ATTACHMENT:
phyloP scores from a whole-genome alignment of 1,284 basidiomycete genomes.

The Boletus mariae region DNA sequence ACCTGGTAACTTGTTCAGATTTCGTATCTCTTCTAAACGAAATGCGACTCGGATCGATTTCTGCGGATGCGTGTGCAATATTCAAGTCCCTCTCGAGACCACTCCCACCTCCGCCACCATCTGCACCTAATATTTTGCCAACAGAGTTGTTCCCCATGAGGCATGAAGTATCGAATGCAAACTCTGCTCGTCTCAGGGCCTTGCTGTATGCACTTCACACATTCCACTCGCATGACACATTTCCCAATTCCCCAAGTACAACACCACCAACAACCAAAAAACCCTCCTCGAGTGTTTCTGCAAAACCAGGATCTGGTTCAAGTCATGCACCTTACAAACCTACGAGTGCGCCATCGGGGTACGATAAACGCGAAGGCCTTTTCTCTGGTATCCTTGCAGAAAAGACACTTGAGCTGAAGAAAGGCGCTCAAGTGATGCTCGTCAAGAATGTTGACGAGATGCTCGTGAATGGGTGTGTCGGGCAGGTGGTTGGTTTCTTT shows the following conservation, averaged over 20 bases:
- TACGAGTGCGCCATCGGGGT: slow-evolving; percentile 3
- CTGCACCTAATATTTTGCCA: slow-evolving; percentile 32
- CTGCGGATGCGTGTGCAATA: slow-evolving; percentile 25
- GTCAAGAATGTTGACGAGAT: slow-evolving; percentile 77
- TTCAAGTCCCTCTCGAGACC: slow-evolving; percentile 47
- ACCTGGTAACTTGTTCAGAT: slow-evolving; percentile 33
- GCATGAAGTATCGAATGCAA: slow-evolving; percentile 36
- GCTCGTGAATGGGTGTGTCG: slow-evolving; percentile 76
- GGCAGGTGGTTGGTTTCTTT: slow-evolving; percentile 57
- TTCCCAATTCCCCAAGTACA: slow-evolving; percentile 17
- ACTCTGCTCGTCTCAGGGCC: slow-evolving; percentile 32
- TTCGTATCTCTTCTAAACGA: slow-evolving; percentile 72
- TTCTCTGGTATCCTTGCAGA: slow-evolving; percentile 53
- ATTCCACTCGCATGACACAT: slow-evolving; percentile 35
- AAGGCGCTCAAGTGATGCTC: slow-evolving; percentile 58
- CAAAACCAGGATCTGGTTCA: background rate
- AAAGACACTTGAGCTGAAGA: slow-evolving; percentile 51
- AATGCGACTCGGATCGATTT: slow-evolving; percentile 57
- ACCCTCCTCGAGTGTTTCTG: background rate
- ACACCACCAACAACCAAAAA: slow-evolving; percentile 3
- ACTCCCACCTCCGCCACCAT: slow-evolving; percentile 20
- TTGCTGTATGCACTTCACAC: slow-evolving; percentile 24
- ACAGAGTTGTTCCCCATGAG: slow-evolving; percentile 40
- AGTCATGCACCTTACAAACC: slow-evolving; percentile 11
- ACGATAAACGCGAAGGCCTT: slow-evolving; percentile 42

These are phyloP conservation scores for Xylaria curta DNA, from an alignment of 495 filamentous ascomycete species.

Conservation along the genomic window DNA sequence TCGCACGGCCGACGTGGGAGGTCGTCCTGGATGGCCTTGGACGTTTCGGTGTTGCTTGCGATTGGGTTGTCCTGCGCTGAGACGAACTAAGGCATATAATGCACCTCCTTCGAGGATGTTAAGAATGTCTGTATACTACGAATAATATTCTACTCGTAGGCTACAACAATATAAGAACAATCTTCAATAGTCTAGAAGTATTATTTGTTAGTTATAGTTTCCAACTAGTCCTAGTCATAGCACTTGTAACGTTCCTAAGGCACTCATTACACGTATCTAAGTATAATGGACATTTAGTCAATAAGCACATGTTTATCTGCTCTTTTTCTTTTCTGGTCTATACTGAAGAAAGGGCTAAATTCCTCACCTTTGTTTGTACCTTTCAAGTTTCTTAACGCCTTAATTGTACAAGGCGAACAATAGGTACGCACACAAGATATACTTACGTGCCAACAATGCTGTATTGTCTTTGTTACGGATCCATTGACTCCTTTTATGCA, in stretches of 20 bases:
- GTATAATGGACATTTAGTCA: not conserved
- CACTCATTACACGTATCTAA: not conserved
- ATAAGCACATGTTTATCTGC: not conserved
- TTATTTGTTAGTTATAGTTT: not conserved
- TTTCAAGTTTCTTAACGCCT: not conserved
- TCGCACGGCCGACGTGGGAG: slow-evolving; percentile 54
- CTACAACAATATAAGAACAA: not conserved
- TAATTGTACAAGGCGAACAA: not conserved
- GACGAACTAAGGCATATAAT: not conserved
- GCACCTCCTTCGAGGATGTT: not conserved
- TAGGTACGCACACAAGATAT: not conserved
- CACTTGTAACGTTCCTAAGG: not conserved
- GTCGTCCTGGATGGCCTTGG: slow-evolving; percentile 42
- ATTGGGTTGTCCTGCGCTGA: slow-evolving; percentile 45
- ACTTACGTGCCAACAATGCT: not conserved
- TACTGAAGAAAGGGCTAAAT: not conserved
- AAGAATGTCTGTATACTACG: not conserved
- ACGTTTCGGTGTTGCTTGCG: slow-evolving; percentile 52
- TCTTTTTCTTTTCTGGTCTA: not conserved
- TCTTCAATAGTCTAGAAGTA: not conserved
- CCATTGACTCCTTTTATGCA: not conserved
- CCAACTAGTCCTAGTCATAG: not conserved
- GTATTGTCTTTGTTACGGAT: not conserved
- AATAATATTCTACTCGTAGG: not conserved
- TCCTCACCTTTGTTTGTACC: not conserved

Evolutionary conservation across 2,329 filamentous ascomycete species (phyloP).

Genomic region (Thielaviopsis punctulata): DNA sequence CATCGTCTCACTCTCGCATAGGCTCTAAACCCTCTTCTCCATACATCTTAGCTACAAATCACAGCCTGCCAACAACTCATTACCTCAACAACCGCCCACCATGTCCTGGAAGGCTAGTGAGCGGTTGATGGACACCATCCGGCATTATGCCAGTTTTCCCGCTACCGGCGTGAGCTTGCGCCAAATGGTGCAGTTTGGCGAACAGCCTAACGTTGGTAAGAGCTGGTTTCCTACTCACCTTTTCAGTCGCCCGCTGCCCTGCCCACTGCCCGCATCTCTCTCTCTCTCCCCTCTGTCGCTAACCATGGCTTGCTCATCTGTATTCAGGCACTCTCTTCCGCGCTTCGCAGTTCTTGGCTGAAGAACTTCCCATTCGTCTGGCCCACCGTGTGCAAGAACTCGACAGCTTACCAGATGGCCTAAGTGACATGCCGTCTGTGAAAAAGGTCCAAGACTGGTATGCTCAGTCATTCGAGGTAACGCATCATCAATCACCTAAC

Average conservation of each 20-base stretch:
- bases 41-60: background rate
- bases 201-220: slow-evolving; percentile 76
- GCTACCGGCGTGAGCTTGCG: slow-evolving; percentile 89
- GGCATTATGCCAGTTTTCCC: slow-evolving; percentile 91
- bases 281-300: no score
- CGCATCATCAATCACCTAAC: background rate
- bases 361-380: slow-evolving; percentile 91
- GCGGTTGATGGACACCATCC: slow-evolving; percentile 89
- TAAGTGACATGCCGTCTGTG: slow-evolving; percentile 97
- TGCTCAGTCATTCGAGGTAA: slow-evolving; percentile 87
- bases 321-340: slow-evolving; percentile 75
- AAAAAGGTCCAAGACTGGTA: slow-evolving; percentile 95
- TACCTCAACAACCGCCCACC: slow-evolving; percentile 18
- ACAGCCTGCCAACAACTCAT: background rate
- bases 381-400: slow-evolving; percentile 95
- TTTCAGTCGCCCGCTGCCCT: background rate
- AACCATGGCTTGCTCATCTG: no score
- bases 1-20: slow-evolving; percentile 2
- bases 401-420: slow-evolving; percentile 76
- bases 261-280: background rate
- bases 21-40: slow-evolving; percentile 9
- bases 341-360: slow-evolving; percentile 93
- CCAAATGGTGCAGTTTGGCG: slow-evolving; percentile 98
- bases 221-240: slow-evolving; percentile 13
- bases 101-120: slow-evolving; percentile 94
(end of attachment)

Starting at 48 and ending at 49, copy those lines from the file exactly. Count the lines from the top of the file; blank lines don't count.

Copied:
- TCTTTTTCTTTTCTGGTCTA: not conserved
- TCTTCAATAGTCTAGAAGTA: not conserved